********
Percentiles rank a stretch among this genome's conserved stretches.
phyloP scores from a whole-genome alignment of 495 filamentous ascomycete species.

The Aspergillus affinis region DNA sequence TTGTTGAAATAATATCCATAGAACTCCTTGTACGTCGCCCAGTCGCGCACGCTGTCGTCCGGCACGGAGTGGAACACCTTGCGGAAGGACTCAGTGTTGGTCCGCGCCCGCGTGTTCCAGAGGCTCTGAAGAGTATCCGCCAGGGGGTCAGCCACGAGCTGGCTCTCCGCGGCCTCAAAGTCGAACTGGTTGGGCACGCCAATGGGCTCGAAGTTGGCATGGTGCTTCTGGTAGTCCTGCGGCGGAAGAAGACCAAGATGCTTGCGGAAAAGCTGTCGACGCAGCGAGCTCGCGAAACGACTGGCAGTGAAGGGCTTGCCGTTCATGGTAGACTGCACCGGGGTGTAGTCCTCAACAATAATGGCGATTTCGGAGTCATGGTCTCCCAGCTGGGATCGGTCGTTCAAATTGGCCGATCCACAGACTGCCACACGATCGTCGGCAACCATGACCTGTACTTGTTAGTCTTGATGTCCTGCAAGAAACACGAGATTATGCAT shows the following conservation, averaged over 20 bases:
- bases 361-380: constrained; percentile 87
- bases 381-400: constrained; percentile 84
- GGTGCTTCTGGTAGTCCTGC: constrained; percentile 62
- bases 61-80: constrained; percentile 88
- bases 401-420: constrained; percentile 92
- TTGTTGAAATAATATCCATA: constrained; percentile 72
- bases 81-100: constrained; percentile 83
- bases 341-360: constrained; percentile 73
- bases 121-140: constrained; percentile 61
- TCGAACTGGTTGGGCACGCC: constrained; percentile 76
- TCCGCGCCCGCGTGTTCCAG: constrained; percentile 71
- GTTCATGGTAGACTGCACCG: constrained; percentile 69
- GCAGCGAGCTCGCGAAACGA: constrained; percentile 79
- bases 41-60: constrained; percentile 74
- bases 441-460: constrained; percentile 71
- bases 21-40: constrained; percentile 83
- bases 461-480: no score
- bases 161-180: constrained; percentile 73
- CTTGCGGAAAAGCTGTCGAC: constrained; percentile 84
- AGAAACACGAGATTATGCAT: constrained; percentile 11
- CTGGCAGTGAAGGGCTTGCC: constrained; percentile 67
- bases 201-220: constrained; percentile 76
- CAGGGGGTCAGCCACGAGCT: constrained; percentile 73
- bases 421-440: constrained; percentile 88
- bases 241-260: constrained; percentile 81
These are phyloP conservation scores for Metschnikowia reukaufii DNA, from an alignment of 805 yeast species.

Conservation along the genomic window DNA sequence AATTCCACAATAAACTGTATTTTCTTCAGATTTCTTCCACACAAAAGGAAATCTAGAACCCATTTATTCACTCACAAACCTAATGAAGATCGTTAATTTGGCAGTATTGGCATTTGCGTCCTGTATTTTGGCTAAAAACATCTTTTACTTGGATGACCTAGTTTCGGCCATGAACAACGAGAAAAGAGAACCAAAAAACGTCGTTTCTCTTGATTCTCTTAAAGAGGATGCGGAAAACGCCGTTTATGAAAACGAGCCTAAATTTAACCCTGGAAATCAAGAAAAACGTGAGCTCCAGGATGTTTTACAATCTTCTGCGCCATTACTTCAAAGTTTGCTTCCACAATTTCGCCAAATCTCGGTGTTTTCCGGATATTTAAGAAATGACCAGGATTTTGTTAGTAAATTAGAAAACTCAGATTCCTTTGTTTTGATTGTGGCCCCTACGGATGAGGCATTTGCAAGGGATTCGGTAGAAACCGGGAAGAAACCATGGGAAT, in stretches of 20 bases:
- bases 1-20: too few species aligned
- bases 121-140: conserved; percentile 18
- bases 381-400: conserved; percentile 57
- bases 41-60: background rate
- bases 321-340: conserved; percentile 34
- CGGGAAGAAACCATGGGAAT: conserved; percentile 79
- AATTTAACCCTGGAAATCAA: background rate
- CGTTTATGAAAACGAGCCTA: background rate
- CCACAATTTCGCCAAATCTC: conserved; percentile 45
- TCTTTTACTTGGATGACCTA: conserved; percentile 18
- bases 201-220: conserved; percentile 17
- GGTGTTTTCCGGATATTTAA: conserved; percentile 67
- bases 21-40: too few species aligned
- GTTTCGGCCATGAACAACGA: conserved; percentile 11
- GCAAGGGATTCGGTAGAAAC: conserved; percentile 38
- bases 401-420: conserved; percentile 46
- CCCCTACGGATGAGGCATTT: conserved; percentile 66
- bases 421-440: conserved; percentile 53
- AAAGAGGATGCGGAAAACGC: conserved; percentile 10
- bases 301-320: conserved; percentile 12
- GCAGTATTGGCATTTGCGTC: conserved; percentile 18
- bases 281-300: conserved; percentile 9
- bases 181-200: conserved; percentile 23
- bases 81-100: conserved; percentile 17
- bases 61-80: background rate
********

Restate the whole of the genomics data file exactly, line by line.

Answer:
Percentiles rank a stretch among this genome's conserved stretches.
phyloP scores from a whole-genome alignment of 495 filamentous ascomycete species.

The Aspergillus affinis region DNA sequence TTGTTGAAATAATATCCATAGAACTCCTTGTACGTCGCCCAGTCGCGCACGCTGTCGTCCGGCACGGAGTGGAACACCTTGCGGAAGGACTCAGTGTTGGTCCGCGCCCGCGTGTTCCAGAGGCTCTGAAGAGTATCCGCCAGGGGGTCAGCCACGAGCTGGCTCTCCGCGGCCTCAAAGTCGAACTGGTTGGGCACGCCAATGGGCTCGAAGTTGGCATGGTGCTTCTGGTAGTCCTGCGGCGGAAGAAGACCAAGATGCTTGCGGAAAAGCTGTCGACGCAGCGAGCTCGCGAAACGACTGGCAGTGAAGGGCTTGCCGTTCATGGTAGACTGCACCGGGGTGTAGTCCTCAACAATAATGGCGATTTCGGAGTCATGGTCTCCCAGCTGGGATCGGTCGTTCAAATTGGCCGATCCACAGACTGCCACACGATCGTCGGCAACCATGACCTGTACTTGTTAGTCTTGATGTCCTGCAAGAAACACGAGATTATGCAT shows the following conservation, averaged over 20 bases:
- bases 361-380: constrained; percentile 87
- bases 381-400: constrained; percentile 84
- GGTGCTTCTGGTAGTCCTGC: constrained; percentile 62
- bases 61-80: constrained; percentile 88
- bases 401-420: constrained; percentile 92
- TTGTTGAAATAATATCCATA: constrained; percentile 72
- bases 81-100: constrained; percentile 83
- bases 341-360: constrained; percentile 73
- bases 121-140: constrained; percentile 61
- TCGAACTGGTTGGGCACGCC: constrained; percentile 76
- TCCGCGCCCGCGTGTTCCAG: constrained; percentile 71
- GTTCATGGTAGACTGCACCG: constrained; percentile 69
- GCAGCGAGCTCGCGAAACGA: constrained; percentile 79
- bases 41-60: constrained; percentile 74
- bases 441-460: constrained; percentile 71
- bases 21-40: constrained; percentile 83
- bases 461-480: no score
- bases 161-180: constrained; percentile 73
- CTTGCGGAAAAGCTGTCGAC: constrained; percentile 84
- AGAAACACGAGATTATGCAT: constrained; percentile 11
- CTGGCAGTGAAGGGCTTGCC: constrained; percentile 67
- bases 201-220: constrained; percentile 76
- CAGGGGGTCAGCCACGAGCT: constrained; percentile 73
- bases 421-440: constrained; percentile 88
- bases 241-260: constrained; percentile 81
These are phyloP conservation scores for Metschnikowia reukaufii DNA, from an alignment of 805 yeast species.

Conservation along the genomic window DNA sequence AATTCCACAATAAACTGTATTTTCTTCAGATTTCTTCCACACAAAAGGAAATCTAGAACCCATTTATTCACTCACAAACCTAATGAAGATCGTTAATTTGGCAGTATTGGCATTTGCGTCCTGTATTTTGGCTAAAAACATCTTTTACTTGGATGACCTAGTTTCGGCCATGAACAACGAGAAAAGAGAACCAAAAAACGTCGTTTCTCTTGATTCTCTTAAAGAGGATGCGGAAAACGCCGTTTATGAAAACGAGCCTAAATTTAACCCTGGAAATCAAGAAAAACGTGAGCTCCAGGATGTTTTACAATCTTCTGCGCCATTACTTCAAAGTTTGCTTCCACAATTTCGCCAAATCTCGGTGTTTTCCGGATATTTAAGAAATGACCAGGATTTTGTTAGTAAATTAGAAAACTCAGATTCCTTTGTTTTGATTGTGGCCCCTACGGATGAGGCATTTGCAAGGGATTCGGTAGAAACCGGGAAGAAACCATGGGAAT, in stretches of 20 bases:
- bases 1-20: too few species aligned
- bases 121-140: conserved; percentile 18
- bases 381-400: conserved; percentile 57
- bases 41-60: background rate
- bases 321-340: conserved; percentile 34
- CGGGAAGAAACCATGGGAAT: conserved; percentile 79
- AATTTAACCCTGGAAATCAA: background rate
- CGTTTATGAAAACGAGCCTA: background rate
- CCACAATTTCGCCAAATCTC: conserved; percentile 45
- TCTTTTACTTGGATGACCTA: conserved; percentile 18
- bases 201-220: conserved; percentile 17
- GGTGTTTTCCGGATATTTAA: conserved; percentile 67
- bases 21-40: too few species aligned
- GTTTCGGCCATGAACAACGA: conserved; percentile 11
- GCAAGGGATTCGGTAGAAAC: conserved; percentile 38
- bases 401-420: conserved; percentile 46
- CCCCTACGGATGAGGCATTT: conserved; percentile 66
- bases 421-440: conserved; percentile 53
- AAAGAGGATGCGGAAAACGC: conserved; percentile 10
- bases 301-320: conserved; percentile 12
- GCAGTATTGGCATTTGCGTC: conserved; percentile 18
- bases 281-300: conserved; percentile 9
- bases 181-200: conserved; percentile 23
- bases 81-100: conserved; percentile 17
- bases 61-80: background rate